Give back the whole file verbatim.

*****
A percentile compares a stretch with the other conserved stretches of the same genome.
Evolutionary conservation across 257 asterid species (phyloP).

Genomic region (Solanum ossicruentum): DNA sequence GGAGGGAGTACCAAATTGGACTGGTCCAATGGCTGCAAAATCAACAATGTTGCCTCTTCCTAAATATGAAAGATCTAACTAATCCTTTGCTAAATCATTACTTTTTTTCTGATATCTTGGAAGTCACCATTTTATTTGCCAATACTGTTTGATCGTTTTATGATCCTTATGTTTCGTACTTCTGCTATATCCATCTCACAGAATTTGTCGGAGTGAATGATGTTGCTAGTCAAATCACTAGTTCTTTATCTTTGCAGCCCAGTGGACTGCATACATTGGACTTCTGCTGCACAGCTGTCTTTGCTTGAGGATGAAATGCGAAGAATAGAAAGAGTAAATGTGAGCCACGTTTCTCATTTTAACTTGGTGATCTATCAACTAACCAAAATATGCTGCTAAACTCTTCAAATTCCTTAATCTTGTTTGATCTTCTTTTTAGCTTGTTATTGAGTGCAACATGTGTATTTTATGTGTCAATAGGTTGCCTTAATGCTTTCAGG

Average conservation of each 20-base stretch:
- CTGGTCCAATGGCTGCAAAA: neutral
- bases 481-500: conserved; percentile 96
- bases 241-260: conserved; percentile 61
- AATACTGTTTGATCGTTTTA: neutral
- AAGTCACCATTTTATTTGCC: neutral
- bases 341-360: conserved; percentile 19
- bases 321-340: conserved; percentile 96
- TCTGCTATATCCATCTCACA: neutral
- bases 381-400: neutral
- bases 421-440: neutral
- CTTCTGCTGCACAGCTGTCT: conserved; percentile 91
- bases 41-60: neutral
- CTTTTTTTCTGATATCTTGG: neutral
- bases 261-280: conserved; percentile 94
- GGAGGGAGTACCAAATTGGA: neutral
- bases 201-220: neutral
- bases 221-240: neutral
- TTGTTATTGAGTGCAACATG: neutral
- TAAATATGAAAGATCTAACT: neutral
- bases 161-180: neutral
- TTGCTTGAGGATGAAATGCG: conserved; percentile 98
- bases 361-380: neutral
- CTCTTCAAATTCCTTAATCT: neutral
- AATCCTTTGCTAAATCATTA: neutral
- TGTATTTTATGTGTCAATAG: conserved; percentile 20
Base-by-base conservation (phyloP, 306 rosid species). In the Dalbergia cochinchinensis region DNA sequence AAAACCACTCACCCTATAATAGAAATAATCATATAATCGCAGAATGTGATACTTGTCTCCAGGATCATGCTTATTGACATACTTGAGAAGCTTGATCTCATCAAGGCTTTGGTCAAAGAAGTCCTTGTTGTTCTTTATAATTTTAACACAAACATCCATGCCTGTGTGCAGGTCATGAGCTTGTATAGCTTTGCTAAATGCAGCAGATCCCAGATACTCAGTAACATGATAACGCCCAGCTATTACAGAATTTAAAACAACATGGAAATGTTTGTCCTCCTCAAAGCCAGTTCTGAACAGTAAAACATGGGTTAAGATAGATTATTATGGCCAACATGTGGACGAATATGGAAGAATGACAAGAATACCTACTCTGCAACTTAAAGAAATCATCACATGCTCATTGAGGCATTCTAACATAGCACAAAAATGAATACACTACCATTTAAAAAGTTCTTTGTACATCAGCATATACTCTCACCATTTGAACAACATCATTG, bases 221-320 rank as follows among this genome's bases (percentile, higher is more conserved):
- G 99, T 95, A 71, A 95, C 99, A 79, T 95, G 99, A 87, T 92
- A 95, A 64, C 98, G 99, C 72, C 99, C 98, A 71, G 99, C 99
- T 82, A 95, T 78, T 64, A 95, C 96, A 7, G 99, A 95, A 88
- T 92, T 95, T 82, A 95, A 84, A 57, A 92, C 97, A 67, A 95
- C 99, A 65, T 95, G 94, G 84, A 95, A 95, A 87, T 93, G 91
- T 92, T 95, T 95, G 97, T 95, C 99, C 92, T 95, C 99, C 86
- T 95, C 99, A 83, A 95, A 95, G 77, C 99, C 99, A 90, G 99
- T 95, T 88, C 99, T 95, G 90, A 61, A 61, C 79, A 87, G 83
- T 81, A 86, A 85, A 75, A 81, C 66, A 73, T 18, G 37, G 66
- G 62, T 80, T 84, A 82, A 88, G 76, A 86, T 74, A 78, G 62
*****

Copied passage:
A percentile compares a stretch with the other conserved stretches of the same genome.
Evolutionary conservation across 257 asterid species (phyloP).

Genomic region (Solanum ossicruentum): DNA sequence GGAGGGAGTACCAAATTGGACTGGTCCAATGGCTGCAAAATCAACAATGTTGCCTCTTCCTAAATATGAAAGATCTAACTAATCCTTTGCTAAATCATTACTTTTTTTCTGATATCTTGGAAGTCACCATTTTATTTGCCAATACTGTTTGATCGTTTTATGATCCTTATGTTTCGTACTTCTGCTATATCCATCTCACAGAATTTGTCGGAGTGAATGATGTTGCTAGTCAAATCACTAGTTCTTTATCTTTGCAGCCCAGTGGACTGCATACATTGGACTTCTGCTGCACAGCTGTCTTTGCTTGAGGATGAAATGCGAAGAATAGAAAGAGTAAATGTGAGCCACGTTTCTCATTTTAACTTGGTGATCTATCAACTAACCAAAATATGCTGCTAAACTCTTCAAATTCCTTAATCTTGTTTGATCTTCTTTTTAGCTTGTTATTGAGTGCAACATGTGTATTTTATGTGTCAATAGGTTGCCTTAATGCTTTCAGG

Average conservation of each 20-base stretch:
- CTGGTCCAATGGCTGCAAAA: neutral
- bases 481-500: conserved; percentile 96
- bases 241-260: conserved; percentile 61
- AATACTGTTTGATCGTTTTA: neutral
- AAGTCACCATTTTATTTGCC: neutral
- bases 341-360: conserved; percentile 19
- bases 321-340: conserved; percentile 96
- TCTGCTATATCCATCTCACA: neutral
- bases 381-400: neutral
- bases 421-440: neutral
- CTTCTGCTGCACAGCTGTCT: conserved; percentile 91
- bases 41-60: neutral
- CTTTTTTTCTGATATCTTGG: neutral
- bases 261-280: conserved; percentile 94
- GGAGGGAGTACCAAATTGGA: neutral
- bases 201-220: neutral
- bases 221-240: neutral
- TTGTTATTGAGTGCAACATG: neutral
- TAAATATGAAAGATCTAACT: neutral
- bases 161-180: neutral
- TTGCTTGAGGATGAAATGCG: conserved; percentile 98
- bases 361-380: neutral
- CTCTTCAAATTCCTTAATCT: neutral
- AATCCTTTGCTAAATCATTA: neutral
- TGTATTTTATGTGTCAATAG: conserved; percentile 20
Base-by-base conservation (phyloP, 306 rosid species). In the Dalbergia cochinchinensis region DNA sequence AAAACCACTCACCCTATAATAGAAATAATCATATAATCGCAGAATGTGATACTTGTCTCCAGGATCATGCTTATTGACATACTTGAGAAGCTTGATCTCATCAAGGCTTTGGTCAAAGAAGTCCTTGTTGTTCTTTATAATTTTAACACAAACATCCATGCCTGTGTGCAGGTCATGAGCTTGTATAGCTTTGCTAAATGCAGCAGATCCCAGATACTCAGTAACATGATAACGCCCAGCTATTACAGAATTTAAAACAACATGGAAATGTTTGTCCTCCTCAAAGCCAGTTCTGAACAGTAAAACATGGGTTAAGATAGATTATTATGGCCAACATGTGGACGAATATGGAAGAATGACAAGAATACCTACTCTGCAACTTAAAGAAATCATCACATGCTCATTGAGGCATTCTAACATAGCACAAAAATGAATACACTACCATTTAAAAAGTTCTTTGTACATCAGCATATACTCTCACCATTTGAACAACATCATTG, bases 221-320 rank as follows among this genome's bases (percentile, higher is more conserved):
- G 99, T 95, A 71, A 95, C 99, A 79, T 95, G 99, A 87, T 92
- A 95, A 64, C 98, G 99, C 72, C 99, C 98, A 71, G 99, C 99
- T 82, A 95, T 78, T 64, A 95, C 96, A 7, G 99, A 95, A 88
- T 92, T 95, T 82, A 95, A 84, A 57, A 92, C 97, A 67, A 95
- C 99, A 65, T 95, G 94, G 84, A 95, A 95, A 87, T 93, G 91
- T 92, T 95, T 95, G 97, T 95, C 99, C 92, T 95, C 99, C 86
- T 95, C 99, A 83, A 95, A 95, G 77, C 99, C 99, A 90, G 99
- T 95, T 88, C 99, T 95, G 90, A 61, A 61, C 79, A 87, G 83
- T 81, A 86, A 85, A 75, A 81, C 66, A 73, T 18, G 37, G 66
- G 62, T 80, T 84, A 82, A 88, G 76, A 86, T 74, A 78, G 62